With multiple facets to the job, assistant coaching is more than meets the eye
In most sports, especially at the university level, there are assistant coaches to help specific athletic programs. They show up for games, give input and try to help the team succeed. However, there are many facets attributed to assistant coaching that people may take for granted.
Some may wonder why assistant coaches for particular athletic teams are even necessary. Women’s volleyball assistant coach Bryce Williams, who has been coaching at the Division I level for seven years, three as an assistant, believes it is a chance to grow the program.
“I think the benefit of assistant coaches is that anytime you can have more support staff in a program you can do more special things with the group,” Williams says. “You are allowed to make more creative visits for recruits and divide the work up more.”
Women’s water polo associate head coach Kandace Waldthaler mentioned other aspects of the benefits of having assistant coaches and the sheer volume of responsibilities that come with running a university level team.
“The administrative parts and all the behind the scenes stuff, everyone thinks that stuff just magically happens and we magically have flights booked for away games, etc.,” Waldthaler said. “The [games] and all the production behind it is probably only about 60 percent of what we do, and the other 40 percent is recruiting, which is a huge part of your job because you are always having to think about the next thing.”
When first entering at a position of an assistant coach at the university level, there is a entire scope of new learning that must take place in order to eventually become a successful assistant coach.
“When you first get hired as an assistant, it is really about learning what the head coach’s style is, how best to give feedback and building trust with the head coach and players,” Williams said.
For Dan Conners, the women’s volleyball head coach, there is a lot of planning that goes into the process of hiring an assistant coach, stemming way before the first day of learning starts.
“I think that you want a balance of personalities,” Conners says. “I think that I like having a balance of personalities, some more social, some more analytical, etc. I think a balance of personalities is important because then different players can connect with different coach personalities.”
As far as why assistant coaches choose their careers, it usually stems from wanting to give back to the student-athletes and help them grow as players and people.
“I don’t know if I can ever do a cubicle job,” Williams said. “I am a super competitive individual and I like the flexibility of the schedule. I think it is a privilege to work with college athletes and form them into adults, while being a significant person in their life.”
Nicole Miller, an assistant coach and the recruiting coordinator for women’s volleyball who has had 10 years of assistant coaching experience, agreed with Williams.
“I tried the business world because I thought that is what I wanted to do and when I got there I knew it wasn’t for me,” Miller said. “Volleyball has always been a part of my life so I wanted to give back to the student-athlete experience. My personal experience was good in some ways and bad in some ways so I wanted to make sure if I was going to be involved it was a positive interaction.”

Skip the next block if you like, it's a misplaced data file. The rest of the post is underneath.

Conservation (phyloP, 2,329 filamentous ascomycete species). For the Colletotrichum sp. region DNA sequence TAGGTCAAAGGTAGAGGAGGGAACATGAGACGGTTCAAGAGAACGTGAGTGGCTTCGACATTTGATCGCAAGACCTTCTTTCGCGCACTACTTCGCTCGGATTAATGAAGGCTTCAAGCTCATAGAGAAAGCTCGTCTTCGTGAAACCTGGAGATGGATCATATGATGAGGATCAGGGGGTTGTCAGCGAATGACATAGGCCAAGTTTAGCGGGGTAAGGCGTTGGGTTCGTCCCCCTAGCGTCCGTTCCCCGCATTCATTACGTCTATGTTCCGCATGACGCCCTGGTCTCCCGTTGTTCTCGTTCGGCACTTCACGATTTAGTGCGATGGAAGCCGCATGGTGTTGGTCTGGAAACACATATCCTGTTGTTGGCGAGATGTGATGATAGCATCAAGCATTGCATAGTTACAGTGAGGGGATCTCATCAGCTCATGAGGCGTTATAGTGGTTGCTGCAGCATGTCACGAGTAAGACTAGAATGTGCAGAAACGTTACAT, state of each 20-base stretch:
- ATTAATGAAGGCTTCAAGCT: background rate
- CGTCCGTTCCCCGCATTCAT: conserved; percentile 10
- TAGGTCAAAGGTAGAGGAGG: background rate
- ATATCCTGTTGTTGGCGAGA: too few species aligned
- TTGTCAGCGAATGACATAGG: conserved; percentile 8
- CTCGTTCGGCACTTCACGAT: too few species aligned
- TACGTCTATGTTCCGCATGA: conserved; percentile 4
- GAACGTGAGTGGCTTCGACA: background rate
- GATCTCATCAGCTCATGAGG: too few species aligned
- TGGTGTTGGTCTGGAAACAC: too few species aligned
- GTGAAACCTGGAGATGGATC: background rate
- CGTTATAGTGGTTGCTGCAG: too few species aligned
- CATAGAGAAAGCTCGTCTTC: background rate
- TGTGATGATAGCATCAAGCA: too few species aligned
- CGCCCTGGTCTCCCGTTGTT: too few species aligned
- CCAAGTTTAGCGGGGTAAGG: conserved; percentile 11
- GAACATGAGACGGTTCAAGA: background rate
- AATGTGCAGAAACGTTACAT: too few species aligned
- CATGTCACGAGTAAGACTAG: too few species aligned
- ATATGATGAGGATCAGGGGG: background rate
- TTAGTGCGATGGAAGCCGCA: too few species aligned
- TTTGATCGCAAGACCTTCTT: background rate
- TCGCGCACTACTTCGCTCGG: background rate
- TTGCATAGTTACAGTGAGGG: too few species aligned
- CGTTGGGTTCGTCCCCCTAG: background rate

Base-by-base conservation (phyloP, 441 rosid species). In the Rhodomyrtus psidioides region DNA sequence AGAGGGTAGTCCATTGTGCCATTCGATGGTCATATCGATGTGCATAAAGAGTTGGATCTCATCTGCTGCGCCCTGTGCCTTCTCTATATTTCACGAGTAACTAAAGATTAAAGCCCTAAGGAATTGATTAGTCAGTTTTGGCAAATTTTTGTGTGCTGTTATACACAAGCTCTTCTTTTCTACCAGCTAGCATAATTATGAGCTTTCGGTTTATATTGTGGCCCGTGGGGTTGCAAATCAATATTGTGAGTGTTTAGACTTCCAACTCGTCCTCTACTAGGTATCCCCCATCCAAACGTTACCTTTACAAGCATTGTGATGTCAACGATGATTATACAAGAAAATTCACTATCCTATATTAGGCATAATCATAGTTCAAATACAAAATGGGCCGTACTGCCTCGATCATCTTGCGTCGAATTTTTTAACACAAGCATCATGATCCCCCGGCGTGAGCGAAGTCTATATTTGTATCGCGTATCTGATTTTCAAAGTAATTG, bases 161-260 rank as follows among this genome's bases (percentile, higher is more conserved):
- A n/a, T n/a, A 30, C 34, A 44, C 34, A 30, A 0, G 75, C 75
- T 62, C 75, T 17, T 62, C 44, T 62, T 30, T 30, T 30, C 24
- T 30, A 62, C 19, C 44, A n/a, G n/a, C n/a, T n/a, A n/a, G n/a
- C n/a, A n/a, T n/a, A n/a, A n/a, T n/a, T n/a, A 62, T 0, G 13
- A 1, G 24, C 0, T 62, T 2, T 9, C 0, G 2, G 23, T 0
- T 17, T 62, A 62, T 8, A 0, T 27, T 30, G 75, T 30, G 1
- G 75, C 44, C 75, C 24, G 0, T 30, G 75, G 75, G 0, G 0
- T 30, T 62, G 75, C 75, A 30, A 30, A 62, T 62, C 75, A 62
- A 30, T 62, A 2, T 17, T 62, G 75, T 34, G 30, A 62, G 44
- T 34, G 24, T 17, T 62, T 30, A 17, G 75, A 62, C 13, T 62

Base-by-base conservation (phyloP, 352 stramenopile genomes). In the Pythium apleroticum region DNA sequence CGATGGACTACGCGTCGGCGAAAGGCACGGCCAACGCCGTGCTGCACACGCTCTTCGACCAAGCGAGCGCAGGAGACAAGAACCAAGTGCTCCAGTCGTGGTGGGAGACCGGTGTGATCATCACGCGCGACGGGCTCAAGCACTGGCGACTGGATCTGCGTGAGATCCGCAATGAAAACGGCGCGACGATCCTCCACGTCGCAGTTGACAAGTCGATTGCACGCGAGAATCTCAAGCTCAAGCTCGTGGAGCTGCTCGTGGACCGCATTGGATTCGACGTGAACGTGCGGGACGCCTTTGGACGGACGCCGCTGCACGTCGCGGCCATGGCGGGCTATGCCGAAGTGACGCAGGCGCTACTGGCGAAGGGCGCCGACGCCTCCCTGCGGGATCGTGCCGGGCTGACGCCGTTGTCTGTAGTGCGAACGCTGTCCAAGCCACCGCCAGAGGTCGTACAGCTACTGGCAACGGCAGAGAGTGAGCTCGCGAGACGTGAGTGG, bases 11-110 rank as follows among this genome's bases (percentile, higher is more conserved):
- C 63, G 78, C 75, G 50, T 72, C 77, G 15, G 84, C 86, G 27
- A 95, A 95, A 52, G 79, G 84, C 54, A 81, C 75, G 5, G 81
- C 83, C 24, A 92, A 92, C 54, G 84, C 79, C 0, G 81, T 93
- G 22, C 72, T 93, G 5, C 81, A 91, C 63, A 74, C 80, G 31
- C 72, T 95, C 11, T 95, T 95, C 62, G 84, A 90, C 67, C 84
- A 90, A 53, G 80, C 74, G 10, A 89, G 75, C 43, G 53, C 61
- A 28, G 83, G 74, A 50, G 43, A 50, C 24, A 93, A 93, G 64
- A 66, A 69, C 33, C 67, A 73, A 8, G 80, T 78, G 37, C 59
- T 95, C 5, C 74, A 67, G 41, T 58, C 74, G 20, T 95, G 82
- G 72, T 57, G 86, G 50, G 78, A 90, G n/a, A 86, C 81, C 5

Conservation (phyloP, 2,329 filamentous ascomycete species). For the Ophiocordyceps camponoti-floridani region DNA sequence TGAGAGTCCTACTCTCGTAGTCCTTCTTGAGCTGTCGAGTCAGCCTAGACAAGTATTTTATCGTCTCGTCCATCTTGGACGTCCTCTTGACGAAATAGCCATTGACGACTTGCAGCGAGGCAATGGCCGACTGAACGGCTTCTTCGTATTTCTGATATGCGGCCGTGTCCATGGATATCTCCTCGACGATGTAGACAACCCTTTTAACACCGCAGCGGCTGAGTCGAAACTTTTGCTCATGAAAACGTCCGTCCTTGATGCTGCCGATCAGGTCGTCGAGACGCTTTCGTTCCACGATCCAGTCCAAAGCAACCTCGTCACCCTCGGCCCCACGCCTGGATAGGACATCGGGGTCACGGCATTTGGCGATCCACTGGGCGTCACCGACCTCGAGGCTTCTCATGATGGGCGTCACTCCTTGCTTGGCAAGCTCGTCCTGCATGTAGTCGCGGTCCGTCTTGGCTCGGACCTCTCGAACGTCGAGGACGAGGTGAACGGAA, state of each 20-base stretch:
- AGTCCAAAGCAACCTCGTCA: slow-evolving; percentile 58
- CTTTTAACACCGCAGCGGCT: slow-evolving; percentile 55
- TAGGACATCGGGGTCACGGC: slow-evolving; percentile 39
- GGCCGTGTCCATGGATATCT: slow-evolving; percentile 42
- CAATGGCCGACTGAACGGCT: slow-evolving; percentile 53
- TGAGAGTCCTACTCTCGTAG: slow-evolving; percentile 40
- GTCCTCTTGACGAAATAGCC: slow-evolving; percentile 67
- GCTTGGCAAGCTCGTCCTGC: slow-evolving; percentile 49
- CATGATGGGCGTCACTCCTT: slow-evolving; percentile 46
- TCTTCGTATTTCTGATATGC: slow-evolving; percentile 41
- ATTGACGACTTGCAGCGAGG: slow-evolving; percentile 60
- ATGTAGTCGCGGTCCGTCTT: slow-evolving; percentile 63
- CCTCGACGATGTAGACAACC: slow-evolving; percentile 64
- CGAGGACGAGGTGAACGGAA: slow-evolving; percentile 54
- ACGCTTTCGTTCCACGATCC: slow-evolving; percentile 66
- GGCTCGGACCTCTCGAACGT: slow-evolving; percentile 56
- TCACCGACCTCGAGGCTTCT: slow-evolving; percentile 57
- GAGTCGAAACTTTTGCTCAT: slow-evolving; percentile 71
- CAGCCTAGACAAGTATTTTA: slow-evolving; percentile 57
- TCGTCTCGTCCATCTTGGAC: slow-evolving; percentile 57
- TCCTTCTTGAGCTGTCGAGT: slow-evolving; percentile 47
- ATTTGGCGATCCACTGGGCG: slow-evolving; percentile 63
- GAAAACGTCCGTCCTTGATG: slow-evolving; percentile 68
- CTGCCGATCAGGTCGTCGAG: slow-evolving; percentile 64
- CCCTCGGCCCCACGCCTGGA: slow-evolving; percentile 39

Not only do people that become assistant coaches have to be passionate about the career, but there are other qualities that individuals must possess in order to love their job.
“I think it is a part of the work ethic and if you want to be a part of the grind because if you do not want to be a part of the grind you aren’t going to like it,” Miller said. “It takes a lot of your time so if you aren’t passionate about it you are going to be miserable.”
Williams added to those comments, saying that work ethic is key to this job.
“You can’t hide behind a computer in this job because it is very active and if you aren’t working hard, people are going to notice,” Williams said.
Yurema Sabio, the assistant coach for the women’s water polo team, believes that the job of an assistant coach is to do whatever possible to help the team succeed.
“I am doing the workouts and helping the team out with whatever Jamey [Wright] needs,” Sabio said. “I enjoy the workouts the most, as well as the players. Every assistant coach has to do a different job. Maybe you have to support coach or maybe the workouts, the video, or administrative duties, it really depends.”
From a head coaching perspective, it is nice to always be able to learn new aspects of coaching that may work.
“[Sabio] is very experienced and not shy to be direct with players, which is refreshing a little bit because she talks straight and directly from the heart,” said Jamey Wright, the head coach of women’s water polo. “For myself, it has been good to see that maybe talking direct may be effective or even the best way to talk to keep certain people interested and involved, which I feel has been a positive impact this year.”
Being an assistant coach is challenging and hard work that requires maximum effort all of the time.
“You are like jack-of-all-trades and whatever needs to be done you have to be able to get it done,” Miller said. “There is always something that needs to be done so I think that as assistant you are always trying to finish a task, but there is always another one coming.”
Written by: Ryan Bugsch — firstname.lastname@example.org